An idempotent function gives the same result even if it is applied several times. That is exactly how a database update script should behave. It shouldn’t matter if it is run on or multiple times. The result should be the same.
A database update script should be made to first check the state of the database and then apply the changes needed. If the script is done this way, several operations can be combined into one script that works on several databases despite the databases being at different (possibly unknown) state to start with.
For the database schema itself I usually use Visual Studio 2010 database projects that handles updates automatically (in VS2012 the functionality has been changed significantly). Even with the schema updates handled automatically, there are always things that need manual handling. One common case is lookup tables that need initialization.
Lookup Table Init Script
I use a combination of a temp table and a MERGE clause to init lookup tables.
CREATE TABLE #Colours ( ColourId INT NOT NULL, Name NVARCHAR(10) NOT NULL ) INSERT #Colours VALUES (1, N'Red'), (2, N'Green'), (3, N'Blue') MERGE Colours dst USING #Colours src ON (src.ColourId = dst.ColourId) WHEN MATCHED THEN UPDATE SET dst.ColourId = src.ColourId WHEN NOT MATCHED THEN INSERT VALUES (src.ColourId, src.Name) WHEN NOT MATCHED BY SOURCE THEN DELETE; DROP TABLE #Colours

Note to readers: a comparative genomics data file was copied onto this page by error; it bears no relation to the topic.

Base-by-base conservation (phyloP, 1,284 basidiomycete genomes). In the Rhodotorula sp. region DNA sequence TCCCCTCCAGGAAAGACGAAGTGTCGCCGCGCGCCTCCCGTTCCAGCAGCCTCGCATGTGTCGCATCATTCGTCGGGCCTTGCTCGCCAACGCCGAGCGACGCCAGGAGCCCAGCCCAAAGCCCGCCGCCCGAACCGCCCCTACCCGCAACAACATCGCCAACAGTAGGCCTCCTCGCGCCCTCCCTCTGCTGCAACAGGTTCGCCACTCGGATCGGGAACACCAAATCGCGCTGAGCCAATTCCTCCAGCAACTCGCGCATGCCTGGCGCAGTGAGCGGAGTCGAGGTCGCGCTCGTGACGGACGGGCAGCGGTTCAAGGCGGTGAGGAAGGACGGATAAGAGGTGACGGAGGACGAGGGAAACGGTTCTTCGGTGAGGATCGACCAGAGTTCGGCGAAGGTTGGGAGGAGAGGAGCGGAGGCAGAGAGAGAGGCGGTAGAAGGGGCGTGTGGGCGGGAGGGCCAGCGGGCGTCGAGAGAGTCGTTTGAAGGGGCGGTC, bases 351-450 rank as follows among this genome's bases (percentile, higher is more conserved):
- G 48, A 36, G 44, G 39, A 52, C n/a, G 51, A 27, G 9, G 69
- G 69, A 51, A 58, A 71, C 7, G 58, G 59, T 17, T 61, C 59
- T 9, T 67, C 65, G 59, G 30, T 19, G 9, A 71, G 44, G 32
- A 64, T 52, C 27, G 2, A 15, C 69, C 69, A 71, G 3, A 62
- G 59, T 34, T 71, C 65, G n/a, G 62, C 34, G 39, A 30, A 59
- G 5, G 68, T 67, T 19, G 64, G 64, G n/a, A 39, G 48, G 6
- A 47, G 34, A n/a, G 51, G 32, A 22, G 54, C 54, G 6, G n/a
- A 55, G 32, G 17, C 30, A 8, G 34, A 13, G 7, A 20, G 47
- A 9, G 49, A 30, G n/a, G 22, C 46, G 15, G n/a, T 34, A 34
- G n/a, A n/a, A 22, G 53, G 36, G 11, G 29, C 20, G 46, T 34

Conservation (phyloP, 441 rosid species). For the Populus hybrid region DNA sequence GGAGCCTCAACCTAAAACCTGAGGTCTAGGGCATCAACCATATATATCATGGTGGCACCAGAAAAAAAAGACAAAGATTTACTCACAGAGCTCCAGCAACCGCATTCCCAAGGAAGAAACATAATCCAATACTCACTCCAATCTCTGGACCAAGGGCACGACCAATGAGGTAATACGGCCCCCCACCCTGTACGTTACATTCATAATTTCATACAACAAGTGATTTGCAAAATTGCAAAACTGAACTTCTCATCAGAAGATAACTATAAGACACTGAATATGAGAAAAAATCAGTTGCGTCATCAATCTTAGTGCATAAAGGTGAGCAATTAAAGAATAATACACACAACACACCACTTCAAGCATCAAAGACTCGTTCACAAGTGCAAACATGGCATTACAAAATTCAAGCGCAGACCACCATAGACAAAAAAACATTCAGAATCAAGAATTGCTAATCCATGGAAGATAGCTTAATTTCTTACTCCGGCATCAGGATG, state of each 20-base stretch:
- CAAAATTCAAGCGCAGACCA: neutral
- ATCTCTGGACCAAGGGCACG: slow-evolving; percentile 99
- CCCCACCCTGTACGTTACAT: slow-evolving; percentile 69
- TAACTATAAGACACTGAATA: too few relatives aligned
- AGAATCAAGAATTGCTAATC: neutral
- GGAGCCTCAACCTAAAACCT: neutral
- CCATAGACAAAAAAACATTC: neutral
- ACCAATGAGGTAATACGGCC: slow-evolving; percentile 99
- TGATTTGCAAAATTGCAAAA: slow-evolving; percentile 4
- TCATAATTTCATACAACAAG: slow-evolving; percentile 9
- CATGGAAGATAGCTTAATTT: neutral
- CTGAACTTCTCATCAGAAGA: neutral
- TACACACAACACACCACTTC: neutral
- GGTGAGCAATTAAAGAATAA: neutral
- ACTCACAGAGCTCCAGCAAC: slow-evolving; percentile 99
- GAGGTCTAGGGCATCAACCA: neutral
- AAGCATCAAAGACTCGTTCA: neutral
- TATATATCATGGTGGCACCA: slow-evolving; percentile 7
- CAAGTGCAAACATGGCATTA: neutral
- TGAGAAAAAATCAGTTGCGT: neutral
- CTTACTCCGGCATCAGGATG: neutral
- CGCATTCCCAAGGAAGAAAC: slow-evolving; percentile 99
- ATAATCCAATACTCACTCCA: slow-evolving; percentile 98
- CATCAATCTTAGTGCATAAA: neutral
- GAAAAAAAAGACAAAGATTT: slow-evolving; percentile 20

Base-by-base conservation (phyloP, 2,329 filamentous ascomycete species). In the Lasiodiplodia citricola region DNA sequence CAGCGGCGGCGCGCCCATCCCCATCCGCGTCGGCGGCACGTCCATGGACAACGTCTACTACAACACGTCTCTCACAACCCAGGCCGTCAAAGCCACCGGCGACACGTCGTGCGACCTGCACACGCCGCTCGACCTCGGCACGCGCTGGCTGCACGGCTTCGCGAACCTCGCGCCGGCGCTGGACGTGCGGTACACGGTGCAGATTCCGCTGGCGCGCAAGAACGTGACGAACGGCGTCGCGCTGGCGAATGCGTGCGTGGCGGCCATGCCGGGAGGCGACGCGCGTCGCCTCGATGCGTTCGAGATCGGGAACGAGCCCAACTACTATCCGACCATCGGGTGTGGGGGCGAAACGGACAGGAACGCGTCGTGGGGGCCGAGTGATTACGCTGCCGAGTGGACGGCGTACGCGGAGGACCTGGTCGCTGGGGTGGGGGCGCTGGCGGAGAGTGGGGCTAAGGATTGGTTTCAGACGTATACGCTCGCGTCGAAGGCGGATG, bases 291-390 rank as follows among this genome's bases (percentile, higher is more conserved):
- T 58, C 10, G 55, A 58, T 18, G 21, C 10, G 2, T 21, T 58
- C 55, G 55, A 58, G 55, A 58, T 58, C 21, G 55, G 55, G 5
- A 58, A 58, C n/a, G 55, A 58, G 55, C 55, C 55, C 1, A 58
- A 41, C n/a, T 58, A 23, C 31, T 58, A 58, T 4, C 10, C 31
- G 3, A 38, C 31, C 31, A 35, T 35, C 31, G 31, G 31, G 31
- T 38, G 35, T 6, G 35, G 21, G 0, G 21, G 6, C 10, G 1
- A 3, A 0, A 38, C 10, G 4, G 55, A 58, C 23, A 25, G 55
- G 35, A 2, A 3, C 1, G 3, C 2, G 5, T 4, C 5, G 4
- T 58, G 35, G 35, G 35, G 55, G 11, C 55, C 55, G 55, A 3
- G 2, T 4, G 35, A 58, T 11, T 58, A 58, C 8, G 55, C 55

I think that the temp table approach is great because it gives a clear overview in the script of what the final values will be. It also works regardless of what the current values are. Sometimes it is relevant to keep old values, which can be done by removing the last two lines of the MERGE clause. It is also possible to flag records as inactive instead of deleting them.
MERGE... ... WHEN NOT MATCHED BY SOURCE THEN SET dst.Active = 0;
Checking Current State
An idempotent script has to be able to check the current state and adopt its behaviour. The lookup table init script uses the MERGE clause for that, checking the actual values. In most cases it is possible to check the current state by inspecting the values of the table or through the sys meta data views.
If that’s not possible, a separate table can be used to log the scripts run. This method has the advantage of an easy way to check what scripts have been run. The disadvantage is that it violates the DRY Principle by keeping a separate log, which can get out of sync with the actual database schema. What happens when a script is partially run and then fails before writing the log entry? What will happen the next time the script is run?
This is where true idempotent script shines. Whenever there’s a doubt of the current state of the database the entire script can be run again, bringing the database to a known state.